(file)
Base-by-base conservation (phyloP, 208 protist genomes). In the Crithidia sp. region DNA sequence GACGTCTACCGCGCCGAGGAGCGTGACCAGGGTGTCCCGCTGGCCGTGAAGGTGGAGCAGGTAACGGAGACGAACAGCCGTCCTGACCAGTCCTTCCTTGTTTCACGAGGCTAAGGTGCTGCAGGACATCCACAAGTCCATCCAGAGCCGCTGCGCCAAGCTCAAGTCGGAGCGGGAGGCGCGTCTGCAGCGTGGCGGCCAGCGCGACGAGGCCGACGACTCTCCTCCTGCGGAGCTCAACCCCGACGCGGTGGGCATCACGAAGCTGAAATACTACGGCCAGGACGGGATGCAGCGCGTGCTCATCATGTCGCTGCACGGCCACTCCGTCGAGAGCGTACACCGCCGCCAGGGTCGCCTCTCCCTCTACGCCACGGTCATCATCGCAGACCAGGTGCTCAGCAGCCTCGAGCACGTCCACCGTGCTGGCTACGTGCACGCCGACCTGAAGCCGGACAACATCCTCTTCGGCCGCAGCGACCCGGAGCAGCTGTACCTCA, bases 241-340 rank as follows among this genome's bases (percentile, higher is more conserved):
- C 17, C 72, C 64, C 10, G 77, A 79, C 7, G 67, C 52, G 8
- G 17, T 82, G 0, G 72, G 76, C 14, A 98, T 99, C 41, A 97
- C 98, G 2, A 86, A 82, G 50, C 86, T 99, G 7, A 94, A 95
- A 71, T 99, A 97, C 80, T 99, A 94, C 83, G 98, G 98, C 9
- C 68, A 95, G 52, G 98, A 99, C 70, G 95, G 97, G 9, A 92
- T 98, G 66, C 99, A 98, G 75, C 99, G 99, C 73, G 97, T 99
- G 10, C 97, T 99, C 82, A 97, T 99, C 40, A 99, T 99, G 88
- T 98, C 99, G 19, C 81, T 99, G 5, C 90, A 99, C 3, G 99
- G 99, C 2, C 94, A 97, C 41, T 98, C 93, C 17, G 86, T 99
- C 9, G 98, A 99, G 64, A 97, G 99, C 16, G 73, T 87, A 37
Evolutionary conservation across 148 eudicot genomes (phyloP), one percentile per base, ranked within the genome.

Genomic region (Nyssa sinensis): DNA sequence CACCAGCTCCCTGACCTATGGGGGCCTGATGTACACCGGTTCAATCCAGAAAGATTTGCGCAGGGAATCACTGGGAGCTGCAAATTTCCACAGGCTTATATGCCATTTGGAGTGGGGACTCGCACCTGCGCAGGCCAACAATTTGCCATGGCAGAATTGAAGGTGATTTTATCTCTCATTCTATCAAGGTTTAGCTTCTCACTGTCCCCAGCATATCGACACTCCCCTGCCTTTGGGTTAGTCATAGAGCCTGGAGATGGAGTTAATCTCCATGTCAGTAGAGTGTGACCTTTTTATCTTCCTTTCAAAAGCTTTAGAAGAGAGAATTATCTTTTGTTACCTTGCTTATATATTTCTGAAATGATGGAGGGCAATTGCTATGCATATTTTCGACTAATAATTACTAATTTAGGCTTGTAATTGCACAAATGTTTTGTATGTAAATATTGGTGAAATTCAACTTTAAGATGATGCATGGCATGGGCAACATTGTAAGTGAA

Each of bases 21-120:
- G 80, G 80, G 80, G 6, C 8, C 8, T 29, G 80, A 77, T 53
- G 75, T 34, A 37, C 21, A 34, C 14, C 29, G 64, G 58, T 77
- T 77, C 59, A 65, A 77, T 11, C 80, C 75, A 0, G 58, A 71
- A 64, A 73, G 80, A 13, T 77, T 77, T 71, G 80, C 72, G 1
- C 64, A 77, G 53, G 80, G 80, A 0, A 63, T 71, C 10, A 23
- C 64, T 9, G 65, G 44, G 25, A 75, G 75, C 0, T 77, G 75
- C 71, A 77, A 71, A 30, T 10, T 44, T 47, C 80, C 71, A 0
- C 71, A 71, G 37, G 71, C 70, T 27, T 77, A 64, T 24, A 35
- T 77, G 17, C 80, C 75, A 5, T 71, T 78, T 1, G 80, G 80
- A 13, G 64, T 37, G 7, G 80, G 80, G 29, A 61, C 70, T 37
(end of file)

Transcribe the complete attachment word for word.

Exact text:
Base-by-base conservation (phyloP, 208 protist genomes). In the Crithidia sp. region DNA sequence GACGTCTACCGCGCCGAGGAGCGTGACCAGGGTGTCCCGCTGGCCGTGAAGGTGGAGCAGGTAACGGAGACGAACAGCCGTCCTGACCAGTCCTTCCTTGTTTCACGAGGCTAAGGTGCTGCAGGACATCCACAAGTCCATCCAGAGCCGCTGCGCCAAGCTCAAGTCGGAGCGGGAGGCGCGTCTGCAGCGTGGCGGCCAGCGCGACGAGGCCGACGACTCTCCTCCTGCGGAGCTCAACCCCGACGCGGTGGGCATCACGAAGCTGAAATACTACGGCCAGGACGGGATGCAGCGCGTGCTCATCATGTCGCTGCACGGCCACTCCGTCGAGAGCGTACACCGCCGCCAGGGTCGCCTCTCCCTCTACGCCACGGTCATCATCGCAGACCAGGTGCTCAGCAGCCTCGAGCACGTCCACCGTGCTGGCTACGTGCACGCCGACCTGAAGCCGGACAACATCCTCTTCGGCCGCAGCGACCCGGAGCAGCTGTACCTCA, bases 241-340 rank as follows among this genome's bases (percentile, higher is more conserved):
- C 17, C 72, C 64, C 10, G 77, A 79, C 7, G 67, C 52, G 8
- G 17, T 82, G 0, G 72, G 76, C 14, A 98, T 99, C 41, A 97
- C 98, G 2, A 86, A 82, G 50, C 86, T 99, G 7, A 94, A 95
- A 71, T 99, A 97, C 80, T 99, A 94, C 83, G 98, G 98, C 9
- C 68, A 95, G 52, G 98, A 99, C 70, G 95, G 97, G 9, A 92
- T 98, G 66, C 99, A 98, G 75, C 99, G 99, C 73, G 97, T 99
- G 10, C 97, T 99, C 82, A 97, T 99, C 40, A 99, T 99, G 88
- T 98, C 99, G 19, C 81, T 99, G 5, C 90, A 99, C 3, G 99
- G 99, C 2, C 94, A 97, C 41, T 98, C 93, C 17, G 86, T 99
- C 9, G 98, A 99, G 64, A 97, G 99, C 16, G 73, T 87, A 37
Evolutionary conservation across 148 eudicot genomes (phyloP), one percentile per base, ranked within the genome.

Genomic region (Nyssa sinensis): DNA sequence CACCAGCTCCCTGACCTATGGGGGCCTGATGTACACCGGTTCAATCCAGAAAGATTTGCGCAGGGAATCACTGGGAGCTGCAAATTTCCACAGGCTTATATGCCATTTGGAGTGGGGACTCGCACCTGCGCAGGCCAACAATTTGCCATGGCAGAATTGAAGGTGATTTTATCTCTCATTCTATCAAGGTTTAGCTTCTCACTGTCCCCAGCATATCGACACTCCCCTGCCTTTGGGTTAGTCATAGAGCCTGGAGATGGAGTTAATCTCCATGTCAGTAGAGTGTGACCTTTTTATCTTCCTTTCAAAAGCTTTAGAAGAGAGAATTATCTTTTGTTACCTTGCTTATATATTTCTGAAATGATGGAGGGCAATTGCTATGCATATTTTCGACTAATAATTACTAATTTAGGCTTGTAATTGCACAAATGTTTTGTATGTAAATATTGGTGAAATTCAACTTTAAGATGATGCATGGCATGGGCAACATTGTAAGTGAA

Each of bases 21-120:
- G 80, G 80, G 80, G 6, C 8, C 8, T 29, G 80, A 77, T 53
- G 75, T 34, A 37, C 21, A 34, C 14, C 29, G 64, G 58, T 77
- T 77, C 59, A 65, A 77, T 11, C 80, C 75, A 0, G 58, A 71
- A 64, A 73, G 80, A 13, T 77, T 77, T 71, G 80, C 72, G 1
- C 64, A 77, G 53, G 80, G 80, A 0, A 63, T 71, C 10, A 23
- C 64, T 9, G 65, G 44, G 25, A 75, G 75, C 0, T 77, G 75
- C 71, A 77, A 71, A 30, T 10, T 44, T 47, C 80, C 71, A 0
- C 71, A 71, G 37, G 71, C 70, T 27, T 77, A 64, T 24, A 35
- T 77, G 17, C 80, C 75, A 5, T 71, T 78, T 1, G 80, G 80
- A 13, G 64, T 37, G 7, G 80, G 80, G 29, A 61, C 70, T 37